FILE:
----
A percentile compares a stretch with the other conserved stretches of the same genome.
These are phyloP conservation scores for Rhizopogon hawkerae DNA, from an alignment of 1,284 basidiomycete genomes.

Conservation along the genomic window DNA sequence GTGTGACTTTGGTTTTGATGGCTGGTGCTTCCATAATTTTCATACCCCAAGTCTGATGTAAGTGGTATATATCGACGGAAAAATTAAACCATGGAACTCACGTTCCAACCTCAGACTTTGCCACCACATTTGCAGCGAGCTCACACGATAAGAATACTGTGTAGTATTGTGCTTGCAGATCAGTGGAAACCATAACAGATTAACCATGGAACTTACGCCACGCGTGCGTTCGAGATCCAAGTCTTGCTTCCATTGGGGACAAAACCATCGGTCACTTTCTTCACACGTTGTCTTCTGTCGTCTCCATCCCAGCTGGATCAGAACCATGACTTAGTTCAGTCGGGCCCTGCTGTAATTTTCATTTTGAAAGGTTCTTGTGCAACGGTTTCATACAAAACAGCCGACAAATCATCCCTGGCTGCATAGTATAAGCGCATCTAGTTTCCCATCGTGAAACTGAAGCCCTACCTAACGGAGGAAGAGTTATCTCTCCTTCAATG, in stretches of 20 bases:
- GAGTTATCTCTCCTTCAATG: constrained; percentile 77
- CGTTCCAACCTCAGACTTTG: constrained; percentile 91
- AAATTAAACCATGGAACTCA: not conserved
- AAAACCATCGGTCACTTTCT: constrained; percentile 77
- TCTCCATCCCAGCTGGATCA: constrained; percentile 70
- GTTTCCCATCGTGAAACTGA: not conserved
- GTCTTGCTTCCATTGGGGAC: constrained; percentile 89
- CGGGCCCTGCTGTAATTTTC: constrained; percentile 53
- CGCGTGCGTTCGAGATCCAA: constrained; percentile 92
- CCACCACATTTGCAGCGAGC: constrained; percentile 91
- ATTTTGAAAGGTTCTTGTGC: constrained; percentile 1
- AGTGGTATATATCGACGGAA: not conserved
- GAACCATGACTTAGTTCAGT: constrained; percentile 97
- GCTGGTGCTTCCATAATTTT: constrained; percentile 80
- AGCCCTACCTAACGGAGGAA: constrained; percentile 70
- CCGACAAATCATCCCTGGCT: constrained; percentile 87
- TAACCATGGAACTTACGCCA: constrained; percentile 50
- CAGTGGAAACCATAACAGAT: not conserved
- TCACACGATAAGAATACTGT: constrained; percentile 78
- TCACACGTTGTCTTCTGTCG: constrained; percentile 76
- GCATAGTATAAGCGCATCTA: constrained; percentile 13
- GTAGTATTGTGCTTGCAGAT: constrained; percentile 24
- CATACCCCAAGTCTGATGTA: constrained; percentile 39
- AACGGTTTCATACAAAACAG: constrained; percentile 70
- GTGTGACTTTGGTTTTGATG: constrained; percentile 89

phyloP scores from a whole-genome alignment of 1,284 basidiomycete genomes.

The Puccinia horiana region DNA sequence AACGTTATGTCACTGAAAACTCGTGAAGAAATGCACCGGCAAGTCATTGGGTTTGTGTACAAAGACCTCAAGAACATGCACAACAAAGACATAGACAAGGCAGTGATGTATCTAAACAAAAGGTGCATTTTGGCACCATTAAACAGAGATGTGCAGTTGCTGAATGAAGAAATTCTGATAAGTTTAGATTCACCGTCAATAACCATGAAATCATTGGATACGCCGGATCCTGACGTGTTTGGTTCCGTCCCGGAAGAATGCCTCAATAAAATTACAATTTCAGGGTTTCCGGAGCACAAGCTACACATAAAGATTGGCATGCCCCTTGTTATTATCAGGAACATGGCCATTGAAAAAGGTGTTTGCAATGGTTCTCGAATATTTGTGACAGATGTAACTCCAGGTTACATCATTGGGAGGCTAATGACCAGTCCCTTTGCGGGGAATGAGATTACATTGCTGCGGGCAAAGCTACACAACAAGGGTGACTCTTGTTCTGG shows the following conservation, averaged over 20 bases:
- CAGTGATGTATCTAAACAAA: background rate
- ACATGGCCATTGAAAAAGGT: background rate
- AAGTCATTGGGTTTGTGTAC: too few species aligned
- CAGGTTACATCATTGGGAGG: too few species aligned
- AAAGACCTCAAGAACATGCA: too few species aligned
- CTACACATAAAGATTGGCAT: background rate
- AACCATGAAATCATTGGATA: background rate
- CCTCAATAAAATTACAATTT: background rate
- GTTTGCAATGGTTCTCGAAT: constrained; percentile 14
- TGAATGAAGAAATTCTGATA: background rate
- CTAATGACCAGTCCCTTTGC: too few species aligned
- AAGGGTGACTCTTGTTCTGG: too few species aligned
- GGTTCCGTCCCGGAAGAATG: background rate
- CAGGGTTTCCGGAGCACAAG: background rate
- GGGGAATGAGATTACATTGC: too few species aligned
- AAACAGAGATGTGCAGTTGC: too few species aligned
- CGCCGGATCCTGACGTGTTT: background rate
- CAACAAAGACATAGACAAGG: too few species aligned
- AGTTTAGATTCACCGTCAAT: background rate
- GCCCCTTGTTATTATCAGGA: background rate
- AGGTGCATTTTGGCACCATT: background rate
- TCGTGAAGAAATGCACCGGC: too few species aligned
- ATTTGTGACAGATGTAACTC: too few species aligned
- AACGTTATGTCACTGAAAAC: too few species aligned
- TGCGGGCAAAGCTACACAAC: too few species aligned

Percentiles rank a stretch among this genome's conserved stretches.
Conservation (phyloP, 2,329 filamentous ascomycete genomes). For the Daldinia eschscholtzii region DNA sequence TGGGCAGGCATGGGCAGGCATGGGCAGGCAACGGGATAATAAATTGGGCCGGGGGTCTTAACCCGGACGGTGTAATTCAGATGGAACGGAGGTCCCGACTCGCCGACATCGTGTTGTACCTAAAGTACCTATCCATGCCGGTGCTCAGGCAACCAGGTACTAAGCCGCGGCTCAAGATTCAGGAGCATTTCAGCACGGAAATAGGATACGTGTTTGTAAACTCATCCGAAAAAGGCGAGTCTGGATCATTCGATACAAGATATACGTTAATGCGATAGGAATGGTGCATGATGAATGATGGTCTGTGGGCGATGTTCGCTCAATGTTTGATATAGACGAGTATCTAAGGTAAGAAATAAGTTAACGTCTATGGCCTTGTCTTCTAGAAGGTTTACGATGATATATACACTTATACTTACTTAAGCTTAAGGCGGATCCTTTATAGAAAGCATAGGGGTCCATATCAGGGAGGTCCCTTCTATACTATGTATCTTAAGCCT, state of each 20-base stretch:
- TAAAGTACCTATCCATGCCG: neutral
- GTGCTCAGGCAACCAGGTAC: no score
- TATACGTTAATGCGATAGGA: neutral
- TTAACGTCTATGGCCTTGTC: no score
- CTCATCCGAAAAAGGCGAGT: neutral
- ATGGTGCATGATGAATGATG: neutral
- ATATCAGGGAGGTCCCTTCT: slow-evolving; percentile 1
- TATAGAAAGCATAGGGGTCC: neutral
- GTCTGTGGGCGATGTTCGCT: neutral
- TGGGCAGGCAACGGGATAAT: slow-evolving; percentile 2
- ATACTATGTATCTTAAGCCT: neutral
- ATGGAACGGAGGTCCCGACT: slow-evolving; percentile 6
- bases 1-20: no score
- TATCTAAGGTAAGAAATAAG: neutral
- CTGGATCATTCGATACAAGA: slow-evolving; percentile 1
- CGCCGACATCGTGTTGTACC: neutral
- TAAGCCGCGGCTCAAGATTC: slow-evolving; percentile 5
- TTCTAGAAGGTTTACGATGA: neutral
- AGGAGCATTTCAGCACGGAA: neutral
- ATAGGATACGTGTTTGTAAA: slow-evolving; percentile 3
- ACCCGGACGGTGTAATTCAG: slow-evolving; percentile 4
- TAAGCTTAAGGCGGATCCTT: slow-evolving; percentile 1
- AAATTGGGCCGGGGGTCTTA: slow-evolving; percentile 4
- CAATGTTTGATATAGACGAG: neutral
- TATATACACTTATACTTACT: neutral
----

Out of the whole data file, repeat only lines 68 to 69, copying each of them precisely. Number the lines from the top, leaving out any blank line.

- ATACTATGTATCTTAAGCCT: neutral
- ATGGAACGGAGGTCCCGACT: slow-evolving; percentile 6